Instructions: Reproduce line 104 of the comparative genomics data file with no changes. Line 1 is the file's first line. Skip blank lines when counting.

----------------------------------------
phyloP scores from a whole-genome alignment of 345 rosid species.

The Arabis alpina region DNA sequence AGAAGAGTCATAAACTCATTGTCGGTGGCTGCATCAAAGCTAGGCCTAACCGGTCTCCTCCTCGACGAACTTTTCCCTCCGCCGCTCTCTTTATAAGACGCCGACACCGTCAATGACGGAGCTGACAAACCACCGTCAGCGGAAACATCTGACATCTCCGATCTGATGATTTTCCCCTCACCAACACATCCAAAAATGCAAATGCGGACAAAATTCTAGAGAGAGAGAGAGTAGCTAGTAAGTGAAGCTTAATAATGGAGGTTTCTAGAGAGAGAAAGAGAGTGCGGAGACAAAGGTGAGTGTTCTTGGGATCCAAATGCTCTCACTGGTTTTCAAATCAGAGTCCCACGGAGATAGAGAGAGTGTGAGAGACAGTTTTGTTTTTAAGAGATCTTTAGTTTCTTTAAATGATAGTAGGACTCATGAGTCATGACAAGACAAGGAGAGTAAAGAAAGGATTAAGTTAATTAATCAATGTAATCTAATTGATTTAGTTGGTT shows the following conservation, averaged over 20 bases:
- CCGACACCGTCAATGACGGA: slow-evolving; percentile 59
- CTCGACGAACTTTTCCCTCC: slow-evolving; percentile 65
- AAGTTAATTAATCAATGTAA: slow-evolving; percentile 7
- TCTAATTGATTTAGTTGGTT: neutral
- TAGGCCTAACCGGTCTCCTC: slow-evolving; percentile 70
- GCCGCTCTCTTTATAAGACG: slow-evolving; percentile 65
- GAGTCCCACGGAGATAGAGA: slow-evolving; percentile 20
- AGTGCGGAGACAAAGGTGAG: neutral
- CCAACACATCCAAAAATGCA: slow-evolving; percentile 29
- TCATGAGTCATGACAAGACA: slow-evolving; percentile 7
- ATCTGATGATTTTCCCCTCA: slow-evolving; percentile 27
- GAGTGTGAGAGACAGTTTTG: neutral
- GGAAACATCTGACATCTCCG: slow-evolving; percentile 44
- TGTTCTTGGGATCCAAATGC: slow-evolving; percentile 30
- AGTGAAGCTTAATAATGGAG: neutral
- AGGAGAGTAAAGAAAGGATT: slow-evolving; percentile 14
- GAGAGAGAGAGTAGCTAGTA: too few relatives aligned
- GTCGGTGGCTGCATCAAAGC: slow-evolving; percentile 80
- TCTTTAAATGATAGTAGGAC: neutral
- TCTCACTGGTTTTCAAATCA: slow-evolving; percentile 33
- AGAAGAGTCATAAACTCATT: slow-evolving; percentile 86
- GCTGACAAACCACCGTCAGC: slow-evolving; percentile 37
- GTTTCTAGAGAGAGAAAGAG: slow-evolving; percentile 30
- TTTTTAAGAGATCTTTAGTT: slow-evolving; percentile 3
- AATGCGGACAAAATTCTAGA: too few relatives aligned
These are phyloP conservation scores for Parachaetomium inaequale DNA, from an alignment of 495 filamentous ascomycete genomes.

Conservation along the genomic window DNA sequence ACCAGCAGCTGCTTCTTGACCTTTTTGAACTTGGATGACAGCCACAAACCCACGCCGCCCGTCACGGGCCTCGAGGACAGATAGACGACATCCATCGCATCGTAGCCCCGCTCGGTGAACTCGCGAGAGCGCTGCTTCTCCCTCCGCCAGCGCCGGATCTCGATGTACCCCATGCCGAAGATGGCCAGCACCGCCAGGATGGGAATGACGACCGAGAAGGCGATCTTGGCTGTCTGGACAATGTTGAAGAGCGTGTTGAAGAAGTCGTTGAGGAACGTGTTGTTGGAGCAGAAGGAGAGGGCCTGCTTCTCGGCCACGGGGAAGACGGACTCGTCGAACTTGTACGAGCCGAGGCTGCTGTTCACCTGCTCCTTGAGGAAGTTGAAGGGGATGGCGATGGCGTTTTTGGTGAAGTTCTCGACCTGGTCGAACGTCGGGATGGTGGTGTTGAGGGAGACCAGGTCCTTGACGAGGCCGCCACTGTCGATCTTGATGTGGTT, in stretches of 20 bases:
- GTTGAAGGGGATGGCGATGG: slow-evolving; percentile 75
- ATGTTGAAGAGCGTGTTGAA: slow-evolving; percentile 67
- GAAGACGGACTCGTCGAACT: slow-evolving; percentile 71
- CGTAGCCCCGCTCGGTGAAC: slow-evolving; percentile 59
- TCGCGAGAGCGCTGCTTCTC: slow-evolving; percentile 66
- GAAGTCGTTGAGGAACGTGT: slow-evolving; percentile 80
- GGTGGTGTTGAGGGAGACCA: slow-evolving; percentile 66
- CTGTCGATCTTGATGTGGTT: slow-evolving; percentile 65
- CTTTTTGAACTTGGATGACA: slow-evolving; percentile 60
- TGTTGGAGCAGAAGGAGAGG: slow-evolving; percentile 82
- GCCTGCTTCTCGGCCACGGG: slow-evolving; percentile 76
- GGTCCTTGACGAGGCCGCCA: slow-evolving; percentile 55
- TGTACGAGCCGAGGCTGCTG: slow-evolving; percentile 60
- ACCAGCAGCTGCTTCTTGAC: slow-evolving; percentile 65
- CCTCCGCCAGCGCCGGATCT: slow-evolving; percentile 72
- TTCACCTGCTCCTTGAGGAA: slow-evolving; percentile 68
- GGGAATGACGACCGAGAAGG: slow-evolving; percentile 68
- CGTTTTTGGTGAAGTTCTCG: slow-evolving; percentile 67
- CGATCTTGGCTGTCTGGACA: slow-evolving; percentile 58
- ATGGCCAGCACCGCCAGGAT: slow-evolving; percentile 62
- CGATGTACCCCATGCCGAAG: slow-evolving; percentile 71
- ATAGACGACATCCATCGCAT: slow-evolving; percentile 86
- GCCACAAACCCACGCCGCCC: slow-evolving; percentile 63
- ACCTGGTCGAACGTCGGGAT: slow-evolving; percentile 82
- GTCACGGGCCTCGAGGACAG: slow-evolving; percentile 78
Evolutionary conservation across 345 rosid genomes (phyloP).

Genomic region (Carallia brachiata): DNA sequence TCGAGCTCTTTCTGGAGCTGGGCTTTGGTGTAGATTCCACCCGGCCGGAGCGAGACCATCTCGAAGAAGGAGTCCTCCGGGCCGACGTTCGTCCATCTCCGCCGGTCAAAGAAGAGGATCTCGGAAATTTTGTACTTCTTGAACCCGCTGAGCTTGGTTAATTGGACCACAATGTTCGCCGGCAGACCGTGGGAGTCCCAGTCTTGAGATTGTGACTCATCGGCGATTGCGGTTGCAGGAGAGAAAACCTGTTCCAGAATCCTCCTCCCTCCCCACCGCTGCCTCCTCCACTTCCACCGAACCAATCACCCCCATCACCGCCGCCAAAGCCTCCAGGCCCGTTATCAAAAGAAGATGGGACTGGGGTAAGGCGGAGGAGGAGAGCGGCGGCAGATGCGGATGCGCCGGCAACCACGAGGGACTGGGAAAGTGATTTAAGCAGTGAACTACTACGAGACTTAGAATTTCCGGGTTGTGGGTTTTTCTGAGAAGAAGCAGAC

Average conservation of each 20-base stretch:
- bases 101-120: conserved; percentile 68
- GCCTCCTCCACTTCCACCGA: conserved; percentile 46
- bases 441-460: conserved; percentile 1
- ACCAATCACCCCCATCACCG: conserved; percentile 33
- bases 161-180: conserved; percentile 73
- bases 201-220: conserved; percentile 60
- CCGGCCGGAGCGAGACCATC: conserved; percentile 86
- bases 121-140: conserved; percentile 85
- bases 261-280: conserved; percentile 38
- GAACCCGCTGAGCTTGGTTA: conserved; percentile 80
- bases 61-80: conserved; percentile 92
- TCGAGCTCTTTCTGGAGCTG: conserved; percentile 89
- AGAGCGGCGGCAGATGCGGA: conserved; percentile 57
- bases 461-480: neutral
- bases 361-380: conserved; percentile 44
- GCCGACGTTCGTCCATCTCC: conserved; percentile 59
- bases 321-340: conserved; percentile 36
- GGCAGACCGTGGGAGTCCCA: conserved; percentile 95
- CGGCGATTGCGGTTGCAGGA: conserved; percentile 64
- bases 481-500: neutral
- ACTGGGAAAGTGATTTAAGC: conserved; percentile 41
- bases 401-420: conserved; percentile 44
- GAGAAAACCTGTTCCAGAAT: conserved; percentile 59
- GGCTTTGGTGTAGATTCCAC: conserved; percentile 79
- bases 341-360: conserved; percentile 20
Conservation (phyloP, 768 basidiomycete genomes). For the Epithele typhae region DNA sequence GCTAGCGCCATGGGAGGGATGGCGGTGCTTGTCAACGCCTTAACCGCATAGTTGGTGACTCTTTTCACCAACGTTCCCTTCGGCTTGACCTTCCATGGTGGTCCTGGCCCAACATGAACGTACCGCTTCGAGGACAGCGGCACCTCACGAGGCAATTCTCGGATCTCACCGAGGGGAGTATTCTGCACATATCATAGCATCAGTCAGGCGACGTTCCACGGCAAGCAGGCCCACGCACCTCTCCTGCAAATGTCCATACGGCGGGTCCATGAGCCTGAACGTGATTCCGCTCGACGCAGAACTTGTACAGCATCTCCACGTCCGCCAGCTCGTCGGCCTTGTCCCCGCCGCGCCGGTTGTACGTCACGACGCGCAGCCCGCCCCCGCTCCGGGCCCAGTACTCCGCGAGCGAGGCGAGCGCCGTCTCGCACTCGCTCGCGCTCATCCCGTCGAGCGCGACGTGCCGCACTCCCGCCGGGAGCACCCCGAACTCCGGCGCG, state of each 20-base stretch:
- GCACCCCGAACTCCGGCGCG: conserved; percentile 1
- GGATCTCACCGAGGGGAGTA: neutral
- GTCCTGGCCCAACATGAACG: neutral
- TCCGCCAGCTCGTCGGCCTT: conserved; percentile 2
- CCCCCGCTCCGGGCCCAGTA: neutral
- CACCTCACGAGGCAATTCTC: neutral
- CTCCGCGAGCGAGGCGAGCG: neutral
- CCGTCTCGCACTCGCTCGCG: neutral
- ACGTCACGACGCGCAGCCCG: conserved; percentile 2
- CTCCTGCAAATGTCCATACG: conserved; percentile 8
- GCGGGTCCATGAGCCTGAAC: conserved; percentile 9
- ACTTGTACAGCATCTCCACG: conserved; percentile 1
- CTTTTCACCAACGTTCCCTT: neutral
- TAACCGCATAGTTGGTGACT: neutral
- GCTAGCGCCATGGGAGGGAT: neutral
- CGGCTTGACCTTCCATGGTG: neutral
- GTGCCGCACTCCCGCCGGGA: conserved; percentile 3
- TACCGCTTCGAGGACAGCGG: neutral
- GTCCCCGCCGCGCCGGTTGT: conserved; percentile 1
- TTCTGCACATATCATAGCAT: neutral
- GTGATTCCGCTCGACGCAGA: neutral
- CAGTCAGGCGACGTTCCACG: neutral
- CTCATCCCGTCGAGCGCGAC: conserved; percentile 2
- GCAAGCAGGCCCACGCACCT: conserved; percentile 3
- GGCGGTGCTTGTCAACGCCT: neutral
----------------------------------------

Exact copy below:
- GTGATTCCGCTCGACGCAGA: neutral